NW Boys’ Volleyball Wins Division for First Time in School History

Photo | Chien Hsieh Sophomore outside hitter Payton Jacobs and teammates face the Cougars May 1 in the season finale that secured Northwest’s first-ever division title.

Photo | Chien Hsieh
Sophomore outside hitter Payton Jacobs and teammates face the Cougars May 1 in the season finale that secured Northwest’s first-ever division title.


The Northwest High School boys’ volleyball team’s side of the net might not always appear to be the most organized. But as the Jaguars’ opponents have learned this spring, there’s a very clear method to the seeming madness; it’s all part of the master plan really.

“Our style is kind of unorthodox,” said sophomore outside hitter Payton Jacobs, who had tallied a team-high 75 kills and 37 aces as of April 30. “We just do whatever we can on the court to help us win. We all just go and try to do whatever we can to prevent the ball from hitting the floor.”

Northwest boys’ volleyball team, which coach Angela Burke said has steadily progressed each of the past four years, is having a breakout season. The Jaguars were 9-1 as of Sunday evening, and the Monday win over crosstown rival Quince Orchard in the season finale secured the school’s first-ever division title.

Northwest Principal Jimmy D’Andrea tweeted Monday night, “With the victory over QO, boys’ volleyball wins the division for the first time in NW history!! Awesome!!!”

Burke noted that the Jaguar boys were motivated by the recent success of Northwest’s two-time reigning state champion girls’ volleyball squad. “When I went to watch the girls at states, I saw a lot of boys in the stands and a few of the boys help the girls out as team managers,” she said. “A lot of the girls will come pepper during practice with the boys and it is kind of uniting. It feels very much like a general volleyball program.”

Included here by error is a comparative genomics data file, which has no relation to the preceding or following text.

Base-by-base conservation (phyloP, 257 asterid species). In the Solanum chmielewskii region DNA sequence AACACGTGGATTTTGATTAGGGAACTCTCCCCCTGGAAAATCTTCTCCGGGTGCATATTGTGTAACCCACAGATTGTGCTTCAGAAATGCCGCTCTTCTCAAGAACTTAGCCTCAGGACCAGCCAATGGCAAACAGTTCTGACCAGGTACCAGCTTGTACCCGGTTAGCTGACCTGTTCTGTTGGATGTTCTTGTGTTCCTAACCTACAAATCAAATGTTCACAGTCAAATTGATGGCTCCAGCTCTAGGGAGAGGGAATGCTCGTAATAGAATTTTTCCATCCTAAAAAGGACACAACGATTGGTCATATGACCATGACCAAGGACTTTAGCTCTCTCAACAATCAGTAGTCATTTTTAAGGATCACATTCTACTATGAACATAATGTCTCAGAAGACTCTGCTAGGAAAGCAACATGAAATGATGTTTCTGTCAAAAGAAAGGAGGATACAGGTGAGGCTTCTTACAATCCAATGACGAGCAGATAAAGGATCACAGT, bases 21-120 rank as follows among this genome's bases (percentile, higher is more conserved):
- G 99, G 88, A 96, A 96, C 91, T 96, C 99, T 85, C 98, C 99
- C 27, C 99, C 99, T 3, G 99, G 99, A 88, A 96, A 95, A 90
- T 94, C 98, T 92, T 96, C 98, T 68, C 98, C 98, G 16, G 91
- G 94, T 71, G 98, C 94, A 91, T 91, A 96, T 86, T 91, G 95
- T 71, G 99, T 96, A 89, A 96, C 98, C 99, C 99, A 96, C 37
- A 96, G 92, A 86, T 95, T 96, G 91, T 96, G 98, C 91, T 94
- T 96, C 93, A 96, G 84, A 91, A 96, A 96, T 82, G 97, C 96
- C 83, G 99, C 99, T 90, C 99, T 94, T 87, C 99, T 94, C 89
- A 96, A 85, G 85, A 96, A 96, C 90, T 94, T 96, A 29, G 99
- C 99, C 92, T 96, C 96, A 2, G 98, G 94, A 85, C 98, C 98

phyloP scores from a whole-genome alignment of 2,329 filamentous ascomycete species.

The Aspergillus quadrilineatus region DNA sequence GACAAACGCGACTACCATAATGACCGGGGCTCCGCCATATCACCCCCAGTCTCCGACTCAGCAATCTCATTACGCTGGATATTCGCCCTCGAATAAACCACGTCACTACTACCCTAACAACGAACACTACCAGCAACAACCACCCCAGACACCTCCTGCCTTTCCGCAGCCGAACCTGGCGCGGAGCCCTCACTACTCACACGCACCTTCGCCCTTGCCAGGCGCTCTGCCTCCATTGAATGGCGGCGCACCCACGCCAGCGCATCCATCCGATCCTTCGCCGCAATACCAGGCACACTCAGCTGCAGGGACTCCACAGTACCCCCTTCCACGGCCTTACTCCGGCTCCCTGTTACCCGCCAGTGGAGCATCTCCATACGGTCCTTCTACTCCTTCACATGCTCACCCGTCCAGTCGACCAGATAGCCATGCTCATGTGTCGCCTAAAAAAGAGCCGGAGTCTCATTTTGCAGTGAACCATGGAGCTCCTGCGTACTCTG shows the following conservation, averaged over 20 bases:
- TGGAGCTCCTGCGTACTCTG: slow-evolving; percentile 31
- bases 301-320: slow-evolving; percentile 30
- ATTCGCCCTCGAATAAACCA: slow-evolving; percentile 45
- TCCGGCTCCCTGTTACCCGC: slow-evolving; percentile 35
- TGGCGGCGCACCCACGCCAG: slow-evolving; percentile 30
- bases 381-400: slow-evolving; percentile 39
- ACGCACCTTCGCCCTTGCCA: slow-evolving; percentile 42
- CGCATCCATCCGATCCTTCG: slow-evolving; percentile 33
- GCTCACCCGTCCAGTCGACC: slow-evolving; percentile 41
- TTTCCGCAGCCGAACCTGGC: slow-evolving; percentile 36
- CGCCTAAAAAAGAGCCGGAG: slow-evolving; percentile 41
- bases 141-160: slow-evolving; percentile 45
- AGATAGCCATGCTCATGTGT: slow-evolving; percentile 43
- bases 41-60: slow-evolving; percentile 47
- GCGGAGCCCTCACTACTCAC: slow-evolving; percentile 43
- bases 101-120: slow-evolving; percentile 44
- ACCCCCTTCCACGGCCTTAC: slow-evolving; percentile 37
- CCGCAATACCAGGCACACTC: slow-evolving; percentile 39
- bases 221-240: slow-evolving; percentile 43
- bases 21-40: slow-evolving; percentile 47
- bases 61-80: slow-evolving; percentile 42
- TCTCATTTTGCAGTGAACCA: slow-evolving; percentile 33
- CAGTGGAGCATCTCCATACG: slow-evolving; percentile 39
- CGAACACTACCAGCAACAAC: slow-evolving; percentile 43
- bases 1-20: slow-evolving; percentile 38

Northwest’s scrappy style of play is reliant on the Jaguars’ trust in one another and ability to work well together, said four-year varsity player and outside hitter Arthur Wu. Without any seniors last year, the entire team returned this spring. Between that and playing in a winter league—Burke said it’s extremely important for players’ continued development to get touches on the ball during the offseason—the extra time together has paid off, Wu said.

“Volleyball is a very team-oriented sport and building that trust is one of the most important things,” Wu said. “If you’re a setter and you don’t trust your back row, it can all fall apart. We’re one of the few schools that maintained most of our team and it’s really helped us develop as a team, together.”

Jacobs added, “Trust and being on the same page is huge. You need to be able to trust the guy next to you to do what he needs to do and everyone feeds off that. If you don’t trust your teammates, it can turn into hero ball, and that can lead to disaster.”

Northwest’s approach lends itself to a fairly balanced stat sheet. Everyone on the court is a capable playmaker. As of Sunday evening, April 30, senior setter Andy Donado had racked up 104 assists, 35 kills and 26 aces while his sophomore counterpart had 103 assists, 17 kills and 11 aces. Senior middle hitter David Cruz led the team in blocks with 10, followed closely by junior middle hitter Jake MacAfee with nine. MacAfee and Cruz had also contributed 47 and 35 kills, respectively.

Northwest won its first nine matches of the season, before falling to perennial power Col. Zadok Magruder in five sets on April 26. Despite the defeat, Burke said it was one of the best matches in her four years of coaching. The Jaguars trailed 24-21 in the fourth game before reeling off five straight points to push the match to a fifth and final game, which they ultimately lost by two points. But it finally clicked for the boys, she said, that they do have the ability to play at a higher level and compete with the county’s powerhouses. And now they’re hungry, heading toward the postseason.

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